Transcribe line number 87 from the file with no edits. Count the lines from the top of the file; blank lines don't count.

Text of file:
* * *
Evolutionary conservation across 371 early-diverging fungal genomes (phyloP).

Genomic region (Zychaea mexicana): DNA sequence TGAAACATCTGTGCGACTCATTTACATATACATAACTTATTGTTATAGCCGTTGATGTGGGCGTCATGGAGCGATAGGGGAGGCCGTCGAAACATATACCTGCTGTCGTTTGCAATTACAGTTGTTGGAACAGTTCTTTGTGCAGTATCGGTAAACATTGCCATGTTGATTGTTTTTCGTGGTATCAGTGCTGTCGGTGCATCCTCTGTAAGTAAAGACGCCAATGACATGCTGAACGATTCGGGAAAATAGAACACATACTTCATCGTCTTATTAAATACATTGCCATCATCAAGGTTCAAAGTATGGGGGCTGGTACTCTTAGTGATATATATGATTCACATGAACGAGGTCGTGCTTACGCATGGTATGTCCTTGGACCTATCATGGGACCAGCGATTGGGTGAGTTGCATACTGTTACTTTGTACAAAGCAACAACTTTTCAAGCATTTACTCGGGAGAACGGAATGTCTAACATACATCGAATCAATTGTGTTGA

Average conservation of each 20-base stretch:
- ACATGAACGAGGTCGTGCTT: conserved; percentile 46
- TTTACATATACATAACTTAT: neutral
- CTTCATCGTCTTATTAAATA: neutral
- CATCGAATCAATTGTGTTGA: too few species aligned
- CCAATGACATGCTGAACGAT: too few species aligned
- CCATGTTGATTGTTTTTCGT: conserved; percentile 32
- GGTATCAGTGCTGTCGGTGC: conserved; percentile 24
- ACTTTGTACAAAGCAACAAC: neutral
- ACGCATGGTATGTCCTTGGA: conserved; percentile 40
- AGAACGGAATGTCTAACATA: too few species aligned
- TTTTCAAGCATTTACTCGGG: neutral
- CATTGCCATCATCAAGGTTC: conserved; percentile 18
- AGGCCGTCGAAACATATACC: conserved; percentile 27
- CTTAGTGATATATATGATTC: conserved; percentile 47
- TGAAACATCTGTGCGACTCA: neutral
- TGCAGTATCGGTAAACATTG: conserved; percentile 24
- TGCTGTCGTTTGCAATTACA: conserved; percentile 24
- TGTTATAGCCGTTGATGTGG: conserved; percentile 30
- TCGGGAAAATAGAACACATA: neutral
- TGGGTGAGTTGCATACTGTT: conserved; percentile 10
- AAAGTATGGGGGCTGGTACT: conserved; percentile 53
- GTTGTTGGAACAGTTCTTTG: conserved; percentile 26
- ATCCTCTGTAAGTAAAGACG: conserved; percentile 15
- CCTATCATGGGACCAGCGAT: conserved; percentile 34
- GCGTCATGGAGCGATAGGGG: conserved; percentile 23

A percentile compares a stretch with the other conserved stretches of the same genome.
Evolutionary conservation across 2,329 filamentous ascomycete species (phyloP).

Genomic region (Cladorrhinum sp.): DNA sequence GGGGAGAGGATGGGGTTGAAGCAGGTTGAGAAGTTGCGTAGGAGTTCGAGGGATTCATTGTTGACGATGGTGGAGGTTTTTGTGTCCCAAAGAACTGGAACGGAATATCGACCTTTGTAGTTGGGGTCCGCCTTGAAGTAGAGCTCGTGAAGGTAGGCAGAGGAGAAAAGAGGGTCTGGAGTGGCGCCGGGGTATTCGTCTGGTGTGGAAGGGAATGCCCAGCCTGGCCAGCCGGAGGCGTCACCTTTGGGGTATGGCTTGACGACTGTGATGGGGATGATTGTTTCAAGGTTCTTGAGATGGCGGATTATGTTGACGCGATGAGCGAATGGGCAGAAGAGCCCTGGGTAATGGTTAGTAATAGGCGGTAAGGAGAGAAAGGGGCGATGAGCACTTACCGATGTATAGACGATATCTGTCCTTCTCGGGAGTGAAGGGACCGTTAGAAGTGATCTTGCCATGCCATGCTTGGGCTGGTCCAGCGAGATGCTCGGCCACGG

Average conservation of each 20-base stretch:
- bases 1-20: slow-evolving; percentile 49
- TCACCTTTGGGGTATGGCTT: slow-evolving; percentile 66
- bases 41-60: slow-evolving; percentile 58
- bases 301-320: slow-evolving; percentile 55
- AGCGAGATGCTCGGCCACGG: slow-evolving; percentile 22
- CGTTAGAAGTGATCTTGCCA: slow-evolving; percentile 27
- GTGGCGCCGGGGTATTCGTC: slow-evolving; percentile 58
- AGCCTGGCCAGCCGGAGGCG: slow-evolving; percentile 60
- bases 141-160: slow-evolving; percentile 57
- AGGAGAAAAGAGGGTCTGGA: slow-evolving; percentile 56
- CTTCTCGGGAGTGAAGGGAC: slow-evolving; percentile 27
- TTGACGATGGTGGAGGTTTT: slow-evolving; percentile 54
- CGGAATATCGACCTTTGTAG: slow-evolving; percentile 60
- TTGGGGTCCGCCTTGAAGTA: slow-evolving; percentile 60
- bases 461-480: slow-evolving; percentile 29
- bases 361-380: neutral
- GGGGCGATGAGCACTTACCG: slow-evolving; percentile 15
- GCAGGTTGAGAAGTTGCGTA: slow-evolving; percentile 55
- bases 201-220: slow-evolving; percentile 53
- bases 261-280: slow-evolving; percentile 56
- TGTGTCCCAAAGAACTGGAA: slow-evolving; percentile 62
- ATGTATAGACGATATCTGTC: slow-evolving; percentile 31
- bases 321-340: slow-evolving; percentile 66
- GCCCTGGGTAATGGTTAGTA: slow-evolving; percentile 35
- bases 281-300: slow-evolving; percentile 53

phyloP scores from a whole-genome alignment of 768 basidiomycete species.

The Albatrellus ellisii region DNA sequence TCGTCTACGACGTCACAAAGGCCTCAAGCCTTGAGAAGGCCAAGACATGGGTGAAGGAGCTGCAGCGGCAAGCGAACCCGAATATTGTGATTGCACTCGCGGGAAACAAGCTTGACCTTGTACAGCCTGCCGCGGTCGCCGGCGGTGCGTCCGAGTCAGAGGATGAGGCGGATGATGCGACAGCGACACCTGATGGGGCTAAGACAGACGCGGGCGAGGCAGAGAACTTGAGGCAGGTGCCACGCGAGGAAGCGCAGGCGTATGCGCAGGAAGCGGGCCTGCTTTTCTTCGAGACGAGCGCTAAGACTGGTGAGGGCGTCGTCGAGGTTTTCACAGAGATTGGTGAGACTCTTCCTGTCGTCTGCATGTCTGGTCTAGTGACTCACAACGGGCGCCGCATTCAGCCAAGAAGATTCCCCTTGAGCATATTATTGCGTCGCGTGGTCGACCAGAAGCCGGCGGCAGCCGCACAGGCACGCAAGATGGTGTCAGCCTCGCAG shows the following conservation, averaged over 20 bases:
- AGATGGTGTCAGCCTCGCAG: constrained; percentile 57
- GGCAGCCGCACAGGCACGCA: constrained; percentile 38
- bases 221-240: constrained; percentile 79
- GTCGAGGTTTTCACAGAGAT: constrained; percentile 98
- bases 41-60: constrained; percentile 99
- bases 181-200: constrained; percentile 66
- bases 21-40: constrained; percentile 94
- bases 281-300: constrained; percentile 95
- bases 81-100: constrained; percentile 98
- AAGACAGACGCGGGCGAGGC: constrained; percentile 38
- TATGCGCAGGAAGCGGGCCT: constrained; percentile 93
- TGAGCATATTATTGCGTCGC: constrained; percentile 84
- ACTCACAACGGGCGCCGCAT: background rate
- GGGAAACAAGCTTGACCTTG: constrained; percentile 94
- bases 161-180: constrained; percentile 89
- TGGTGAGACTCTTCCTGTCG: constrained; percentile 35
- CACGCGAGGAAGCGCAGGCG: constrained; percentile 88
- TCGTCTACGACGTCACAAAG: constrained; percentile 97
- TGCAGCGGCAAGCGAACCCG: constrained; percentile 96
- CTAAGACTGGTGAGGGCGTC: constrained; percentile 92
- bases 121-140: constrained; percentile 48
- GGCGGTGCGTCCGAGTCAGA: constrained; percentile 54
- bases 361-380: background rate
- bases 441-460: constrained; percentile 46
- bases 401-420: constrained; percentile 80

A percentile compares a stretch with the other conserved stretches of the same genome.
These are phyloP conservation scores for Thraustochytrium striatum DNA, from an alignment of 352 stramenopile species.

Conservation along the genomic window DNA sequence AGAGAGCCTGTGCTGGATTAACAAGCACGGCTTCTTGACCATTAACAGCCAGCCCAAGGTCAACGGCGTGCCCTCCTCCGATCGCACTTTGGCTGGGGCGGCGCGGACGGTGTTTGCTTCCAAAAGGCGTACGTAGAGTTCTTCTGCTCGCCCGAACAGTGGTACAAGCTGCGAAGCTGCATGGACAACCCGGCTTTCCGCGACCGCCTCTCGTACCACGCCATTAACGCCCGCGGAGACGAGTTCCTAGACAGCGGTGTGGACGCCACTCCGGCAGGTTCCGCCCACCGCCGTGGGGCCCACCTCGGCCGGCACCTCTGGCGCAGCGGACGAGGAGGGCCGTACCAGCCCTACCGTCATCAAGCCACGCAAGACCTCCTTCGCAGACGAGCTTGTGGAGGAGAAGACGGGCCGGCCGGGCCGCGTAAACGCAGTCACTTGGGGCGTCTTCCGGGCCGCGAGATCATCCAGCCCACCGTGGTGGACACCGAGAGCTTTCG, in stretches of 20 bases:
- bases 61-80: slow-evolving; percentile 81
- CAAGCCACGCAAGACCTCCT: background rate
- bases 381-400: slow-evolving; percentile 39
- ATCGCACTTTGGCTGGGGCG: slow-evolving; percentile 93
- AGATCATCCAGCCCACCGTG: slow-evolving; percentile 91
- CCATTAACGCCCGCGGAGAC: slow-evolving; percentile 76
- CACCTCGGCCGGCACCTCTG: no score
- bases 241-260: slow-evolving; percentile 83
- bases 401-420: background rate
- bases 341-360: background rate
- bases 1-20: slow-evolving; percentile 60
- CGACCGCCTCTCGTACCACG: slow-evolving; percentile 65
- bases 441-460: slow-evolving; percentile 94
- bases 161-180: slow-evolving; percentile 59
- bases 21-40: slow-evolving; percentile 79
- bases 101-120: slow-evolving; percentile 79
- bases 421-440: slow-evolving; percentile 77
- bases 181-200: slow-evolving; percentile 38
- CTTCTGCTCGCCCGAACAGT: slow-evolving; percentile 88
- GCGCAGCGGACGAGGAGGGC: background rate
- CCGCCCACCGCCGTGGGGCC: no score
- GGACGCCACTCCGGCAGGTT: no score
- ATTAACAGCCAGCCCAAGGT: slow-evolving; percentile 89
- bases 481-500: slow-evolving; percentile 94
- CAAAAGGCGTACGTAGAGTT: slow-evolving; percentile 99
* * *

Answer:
Conservation along the genomic window DNA sequence AGAGAGCCTGTGCTGGATTAACAAGCACGGCTTCTTGACCATTAACAGCCAGCCCAAGGTCAACGGCGTGCCCTCCTCCGATCGCACTTTGGCTGGGGCGGCGCGGACGGTGTTTGCTTCCAAAAGGCGTACGTAGAGTTCTTCTGCTCGCCCGAACAGTGGTACAAGCTGCGAAGCTGCATGGACAACCCGGCTTTCCGCGACCGCCTCTCGTACCACGCCATTAACGCCCGCGGAGACGAGTTCCTAGACAGCGGTGTGGACGCCACTCCGGCAGGTTCCGCCCACCGCCGTGGGGCCCACCTCGGCCGGCACCTCTGGCGCAGCGGACGAGGAGGGCCGTACCAGCCCTACCGTCATCAAGCCACGCAAGACCTCCTTCGCAGACGAGCTTGTGGAGGAGAAGACGGGCCGGCCGGGCCGCGTAAACGCAGTCACTTGGGGCGTCTTCCGGGCCGCGAGATCATCCAGCCCACCGTGGTGGACACCGAGAGCTTTCG, in stretches of 20 bases: